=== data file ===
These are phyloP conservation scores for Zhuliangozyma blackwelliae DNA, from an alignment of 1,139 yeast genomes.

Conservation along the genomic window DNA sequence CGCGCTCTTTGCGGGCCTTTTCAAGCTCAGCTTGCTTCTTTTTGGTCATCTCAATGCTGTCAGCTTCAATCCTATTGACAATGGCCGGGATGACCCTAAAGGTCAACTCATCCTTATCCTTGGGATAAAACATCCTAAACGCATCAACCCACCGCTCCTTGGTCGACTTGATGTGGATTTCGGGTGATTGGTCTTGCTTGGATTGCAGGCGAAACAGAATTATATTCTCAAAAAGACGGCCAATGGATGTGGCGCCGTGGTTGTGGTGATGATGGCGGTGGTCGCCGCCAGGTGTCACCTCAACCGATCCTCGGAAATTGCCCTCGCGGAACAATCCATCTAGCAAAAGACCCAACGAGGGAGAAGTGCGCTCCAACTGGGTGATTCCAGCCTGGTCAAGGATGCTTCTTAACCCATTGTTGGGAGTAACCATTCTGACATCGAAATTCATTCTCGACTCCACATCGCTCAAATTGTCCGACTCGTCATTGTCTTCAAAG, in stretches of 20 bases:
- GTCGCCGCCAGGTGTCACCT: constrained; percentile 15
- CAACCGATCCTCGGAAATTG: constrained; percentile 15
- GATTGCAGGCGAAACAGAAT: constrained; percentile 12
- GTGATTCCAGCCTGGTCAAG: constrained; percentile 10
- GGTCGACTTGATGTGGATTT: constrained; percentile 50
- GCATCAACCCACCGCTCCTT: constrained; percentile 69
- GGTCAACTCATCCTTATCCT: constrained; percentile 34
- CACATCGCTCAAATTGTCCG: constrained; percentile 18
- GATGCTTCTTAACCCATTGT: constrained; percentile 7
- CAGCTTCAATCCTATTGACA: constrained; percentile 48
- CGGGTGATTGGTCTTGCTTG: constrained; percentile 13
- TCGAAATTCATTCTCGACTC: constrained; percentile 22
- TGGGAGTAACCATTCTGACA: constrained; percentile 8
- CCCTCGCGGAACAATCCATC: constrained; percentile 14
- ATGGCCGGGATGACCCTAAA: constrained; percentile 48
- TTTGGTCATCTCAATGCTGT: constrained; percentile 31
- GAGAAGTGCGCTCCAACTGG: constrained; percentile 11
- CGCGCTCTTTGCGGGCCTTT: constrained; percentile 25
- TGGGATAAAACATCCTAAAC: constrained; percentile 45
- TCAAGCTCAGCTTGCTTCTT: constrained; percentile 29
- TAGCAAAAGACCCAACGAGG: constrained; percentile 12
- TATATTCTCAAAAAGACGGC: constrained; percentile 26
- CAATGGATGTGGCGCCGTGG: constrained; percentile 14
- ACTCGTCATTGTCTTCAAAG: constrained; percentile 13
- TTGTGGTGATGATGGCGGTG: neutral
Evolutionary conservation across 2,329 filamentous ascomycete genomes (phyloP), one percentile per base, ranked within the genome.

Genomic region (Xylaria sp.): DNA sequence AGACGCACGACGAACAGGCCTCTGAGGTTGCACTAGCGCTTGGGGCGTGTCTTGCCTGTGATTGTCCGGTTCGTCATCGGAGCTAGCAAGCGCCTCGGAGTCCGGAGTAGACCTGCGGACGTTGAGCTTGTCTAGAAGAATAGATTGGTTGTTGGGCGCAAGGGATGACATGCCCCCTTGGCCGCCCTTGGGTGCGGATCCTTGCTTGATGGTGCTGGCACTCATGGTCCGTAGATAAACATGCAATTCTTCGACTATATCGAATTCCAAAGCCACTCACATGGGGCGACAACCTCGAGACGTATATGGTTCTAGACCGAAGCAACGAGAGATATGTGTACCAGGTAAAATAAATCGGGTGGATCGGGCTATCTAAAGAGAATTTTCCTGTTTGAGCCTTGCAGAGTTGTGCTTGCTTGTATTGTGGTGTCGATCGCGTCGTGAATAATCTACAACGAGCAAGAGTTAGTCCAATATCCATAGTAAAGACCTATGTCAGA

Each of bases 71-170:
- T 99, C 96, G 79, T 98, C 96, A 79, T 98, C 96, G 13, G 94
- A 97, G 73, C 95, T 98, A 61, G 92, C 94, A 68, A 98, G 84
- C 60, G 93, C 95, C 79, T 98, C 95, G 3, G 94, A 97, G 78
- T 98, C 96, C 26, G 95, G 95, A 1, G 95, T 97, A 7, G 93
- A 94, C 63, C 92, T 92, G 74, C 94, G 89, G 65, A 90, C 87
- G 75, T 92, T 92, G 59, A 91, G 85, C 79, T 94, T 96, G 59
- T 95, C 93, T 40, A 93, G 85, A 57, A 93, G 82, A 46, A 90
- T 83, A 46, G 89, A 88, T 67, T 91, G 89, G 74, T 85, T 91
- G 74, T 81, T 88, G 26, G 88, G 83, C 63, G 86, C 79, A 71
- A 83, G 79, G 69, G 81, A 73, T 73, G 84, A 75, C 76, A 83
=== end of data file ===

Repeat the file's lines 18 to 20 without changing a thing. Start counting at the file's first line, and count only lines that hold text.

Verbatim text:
- TTTGGTCATCTCAATGCTGT: constrained; percentile 31
- GAGAAGTGCGCTCCAACTGG: constrained; percentile 11
- CGCGCTCTTTGCGGGCCTTT: constrained; percentile 25